Financial Analyst (202/452-3072), Division of Banking Supervision and 
Regulation. For the hearing impaired only, Telecommunication Device for 
the Deaf (TDD), Diane Jenkins (202/452-3544).
    FDIC: For supervisory issues, Stephen G. Pfeifer, Examination 
Specialist, Accounting Section, Division of Supervision (202/898-8904); 
for legal issues, Jamey Basham, Counsel, Legal Division (202/898-7265).
    OTS: John F. Connolly, Senior Program Manager for Capital Policy, 
(202/ 906-6465), Michael D. Solomon, Senior Policy Advisor (202/906-
5654), Supervision Policy; or Karen Osterloh, Assistant Chief Counsel, 
(202/906-6639), Regulations and Legislation Division, Office of the 
Chief Counsel.
SUPPLEMENTARY INFORMATION: Section 303(a)(2) of the Riegle Community 
Development and Regulatory Improvement Act of 1994 (12 U.S.C. 4803(a)) 
(Riegle Act) provides that the Agencies shall, consistent with the 
principles of safety and soundness, statutory law and policy, and the 
public interest, work jointly to make uniform all regulations and 
guidelines implementing common statutory or supervisory policies. 
Section 303(a)(1) of the Riegle Act requires the Agencies to review 
their own regulations and written policies and to streamline those 
regulations and policies where possible. To fulfill the section 303 
mandate, the Agencies have been reviewing, on an interagency basis and 
internally, their capital standards to identify areas where they have 
substantively different capital treatments or where streamlining is 
appropriate. As a result of these reviews, the Agencies have identified 
inconsistencies in the risk-based capital treatment of certain types of 
transactions, in particular, construction loans on presold residential 
properties, loans secured by junior liens on 1-to 4-family residential 
properties, and investments in mutual funds.1 The Agencies 
also believe that the minimum leverage capital standards could be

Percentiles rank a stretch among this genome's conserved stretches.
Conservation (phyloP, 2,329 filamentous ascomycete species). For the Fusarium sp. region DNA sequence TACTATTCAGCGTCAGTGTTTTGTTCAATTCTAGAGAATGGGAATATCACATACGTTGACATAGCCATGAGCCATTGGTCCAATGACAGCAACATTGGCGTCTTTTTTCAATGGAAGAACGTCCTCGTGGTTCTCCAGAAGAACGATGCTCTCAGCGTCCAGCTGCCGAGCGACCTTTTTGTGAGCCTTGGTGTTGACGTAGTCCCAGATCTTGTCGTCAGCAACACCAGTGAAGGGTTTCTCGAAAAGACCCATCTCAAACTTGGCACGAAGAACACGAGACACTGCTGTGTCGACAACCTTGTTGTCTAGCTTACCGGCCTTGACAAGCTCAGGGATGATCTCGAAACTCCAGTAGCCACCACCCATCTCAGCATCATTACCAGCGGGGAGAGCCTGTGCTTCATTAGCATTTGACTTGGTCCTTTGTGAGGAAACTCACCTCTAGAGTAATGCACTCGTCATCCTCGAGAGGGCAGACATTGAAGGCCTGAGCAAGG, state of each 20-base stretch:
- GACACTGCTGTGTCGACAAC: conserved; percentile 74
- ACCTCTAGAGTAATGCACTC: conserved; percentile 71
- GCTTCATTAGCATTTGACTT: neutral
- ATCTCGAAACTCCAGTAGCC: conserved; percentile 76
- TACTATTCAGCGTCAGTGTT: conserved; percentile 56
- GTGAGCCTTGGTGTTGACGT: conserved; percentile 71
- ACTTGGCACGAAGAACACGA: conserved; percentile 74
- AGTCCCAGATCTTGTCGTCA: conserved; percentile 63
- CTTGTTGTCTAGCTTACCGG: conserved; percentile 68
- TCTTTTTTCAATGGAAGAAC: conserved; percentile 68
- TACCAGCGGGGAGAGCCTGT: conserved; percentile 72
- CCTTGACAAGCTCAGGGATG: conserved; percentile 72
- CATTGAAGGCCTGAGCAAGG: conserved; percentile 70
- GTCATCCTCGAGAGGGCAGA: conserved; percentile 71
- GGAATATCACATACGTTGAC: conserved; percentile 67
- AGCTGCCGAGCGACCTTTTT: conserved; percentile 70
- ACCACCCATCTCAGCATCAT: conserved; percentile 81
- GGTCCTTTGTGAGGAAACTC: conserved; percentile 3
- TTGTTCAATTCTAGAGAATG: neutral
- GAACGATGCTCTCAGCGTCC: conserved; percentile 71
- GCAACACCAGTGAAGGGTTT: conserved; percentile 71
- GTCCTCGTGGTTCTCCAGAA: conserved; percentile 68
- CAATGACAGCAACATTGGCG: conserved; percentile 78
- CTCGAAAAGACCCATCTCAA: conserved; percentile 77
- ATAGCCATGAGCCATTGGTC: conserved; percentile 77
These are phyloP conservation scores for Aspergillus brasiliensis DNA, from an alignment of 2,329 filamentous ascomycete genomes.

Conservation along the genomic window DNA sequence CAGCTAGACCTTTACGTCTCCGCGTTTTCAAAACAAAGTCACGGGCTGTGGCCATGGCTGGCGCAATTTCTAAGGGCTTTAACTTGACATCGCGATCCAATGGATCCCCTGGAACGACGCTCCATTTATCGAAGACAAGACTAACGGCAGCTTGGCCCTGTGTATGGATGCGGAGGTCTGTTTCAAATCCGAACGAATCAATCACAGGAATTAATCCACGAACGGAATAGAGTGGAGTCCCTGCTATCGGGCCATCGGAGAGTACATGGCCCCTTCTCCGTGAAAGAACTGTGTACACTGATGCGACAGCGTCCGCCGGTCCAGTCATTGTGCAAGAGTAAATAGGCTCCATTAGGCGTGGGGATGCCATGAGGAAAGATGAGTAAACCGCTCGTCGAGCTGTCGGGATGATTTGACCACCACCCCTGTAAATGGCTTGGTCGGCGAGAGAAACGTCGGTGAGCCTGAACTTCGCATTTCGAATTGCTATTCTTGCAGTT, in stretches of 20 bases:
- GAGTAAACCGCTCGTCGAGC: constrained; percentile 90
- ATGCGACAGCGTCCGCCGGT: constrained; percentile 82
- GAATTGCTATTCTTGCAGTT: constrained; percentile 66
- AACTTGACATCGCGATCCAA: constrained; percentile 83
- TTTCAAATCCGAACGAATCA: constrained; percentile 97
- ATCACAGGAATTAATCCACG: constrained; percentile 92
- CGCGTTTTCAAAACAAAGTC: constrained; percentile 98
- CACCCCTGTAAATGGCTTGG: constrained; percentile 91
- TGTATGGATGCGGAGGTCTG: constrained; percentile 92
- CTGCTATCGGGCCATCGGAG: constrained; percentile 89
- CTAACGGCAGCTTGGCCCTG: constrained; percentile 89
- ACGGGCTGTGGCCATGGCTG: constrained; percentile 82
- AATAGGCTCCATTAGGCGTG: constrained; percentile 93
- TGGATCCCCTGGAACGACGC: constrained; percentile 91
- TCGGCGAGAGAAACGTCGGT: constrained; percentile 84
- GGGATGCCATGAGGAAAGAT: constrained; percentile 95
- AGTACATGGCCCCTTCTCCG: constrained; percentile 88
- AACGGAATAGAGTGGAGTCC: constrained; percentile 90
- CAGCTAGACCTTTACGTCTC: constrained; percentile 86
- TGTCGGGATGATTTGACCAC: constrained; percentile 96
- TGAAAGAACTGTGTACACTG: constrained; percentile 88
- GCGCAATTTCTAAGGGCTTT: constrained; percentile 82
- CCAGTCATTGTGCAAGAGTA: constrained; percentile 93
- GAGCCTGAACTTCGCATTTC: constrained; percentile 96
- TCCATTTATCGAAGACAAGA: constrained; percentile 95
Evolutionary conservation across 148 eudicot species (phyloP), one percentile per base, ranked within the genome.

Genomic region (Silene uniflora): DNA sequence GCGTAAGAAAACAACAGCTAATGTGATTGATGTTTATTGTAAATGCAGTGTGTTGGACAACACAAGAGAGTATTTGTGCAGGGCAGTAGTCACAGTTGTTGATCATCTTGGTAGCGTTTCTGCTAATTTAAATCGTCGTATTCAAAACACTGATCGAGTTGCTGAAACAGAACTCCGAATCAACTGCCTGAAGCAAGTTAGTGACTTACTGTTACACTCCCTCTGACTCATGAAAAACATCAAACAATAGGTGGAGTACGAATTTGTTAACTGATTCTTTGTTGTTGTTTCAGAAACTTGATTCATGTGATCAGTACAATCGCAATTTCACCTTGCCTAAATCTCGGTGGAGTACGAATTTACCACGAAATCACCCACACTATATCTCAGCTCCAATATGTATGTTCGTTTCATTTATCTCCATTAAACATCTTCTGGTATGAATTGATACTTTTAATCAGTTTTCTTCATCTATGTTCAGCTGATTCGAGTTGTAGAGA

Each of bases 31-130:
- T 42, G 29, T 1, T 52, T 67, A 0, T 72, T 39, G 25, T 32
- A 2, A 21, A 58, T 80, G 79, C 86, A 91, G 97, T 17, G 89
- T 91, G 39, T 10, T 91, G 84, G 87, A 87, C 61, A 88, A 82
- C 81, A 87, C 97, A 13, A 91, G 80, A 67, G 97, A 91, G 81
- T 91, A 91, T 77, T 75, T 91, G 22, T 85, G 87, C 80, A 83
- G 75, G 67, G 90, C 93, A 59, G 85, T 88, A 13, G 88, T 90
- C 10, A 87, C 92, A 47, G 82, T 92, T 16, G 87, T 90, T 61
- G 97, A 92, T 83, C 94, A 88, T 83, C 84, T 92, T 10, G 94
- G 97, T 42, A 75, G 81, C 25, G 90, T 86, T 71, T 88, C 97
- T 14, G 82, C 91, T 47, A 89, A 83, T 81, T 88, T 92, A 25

streamlined and made uniform among the Agencies.
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    \1\ The Agencies also identified inconsistencies in their 
treatment of transactions supported by qualifying collateral, which 
are addressed in a pending joint notice of proposed rulemaking, 61 
FR 42565 (August 16, 1996).
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    The Agencies are proposing various amendments to their risk-based 
capital and leverage standards to eliminate these differences and to 
streamline their rules.
Proposed Amendments
Construction Loans on Presold Residential Property
    The Agencies all assign a qualifying loan to a builder to finance 
the construction of a presold 1-to 4-family residential property to the 
50 percent risk weight category, provided the borrower has a 
substantial equity interest in the project, the property has been 
presold under a binding contract, the purchaser has a firm commitment 
for a permanent qualifying mortgage loan, and the purchaser has made a 
substantial earnest money deposit. Under the OCC and OTS rules, the 
construction loan may not receive a 50 percent risk weight unless, 
prior to the extension of credit to the builder, the property was sold 
to an individual who will occupy the residence upon completion of 
construction. Under the capital rules of the Board and the FDIC, 
however, such loans to builders for residential construction are 
eligible for a 50 percent risk weight once the property is sold, even 
if the sale occurs after the construction loan has been made.
    The Agencies are proposing to eliminate this difference by 
permitting qualifying residential construction loans to become eligible 
for the 50 percent risk weight category at the time the property is 
sold, even if that sale occurs after the institution has made the loan 
to the builder. In this regard, the OCC and OTS are proposing revised 
regulatory language that would permit this treatment because 
construction loans for residences sold to individual purchasers are 
equally safe regardless of whether sold before or after the loan is 
made to the builder. The Board is proposing a revision to its 
regulatory language to conform its discussion of qualifying 
construction loans to builders to the language of the FDIC.
Junior Liens on 1- to 4-Family Residential Properties
    The Agencies are not uniform in their risk-based capital treatment 
of real estate loans secured by junior liens on 1-to 4-family 
residential properties when the lending institution also holds the 
first lien and no other party holds an intervening lien. In such cases, 
the Board views both loans as a single extension of credit secured by a 
first lien held by the lending institution and, accordingly, assigns 
the combined loan amount to either the 50 percent or 100 percent risk 
weight category depending upon whether certain other criteria are met.
    One criterion to qualify for a 50 percent risk weight is that the 
loan must be made in accordance with prudent underwriting standards, 
including an appropriate ratio of the current loan balance to the value 
of the property (the loan-to-value or LTV ratio).2 When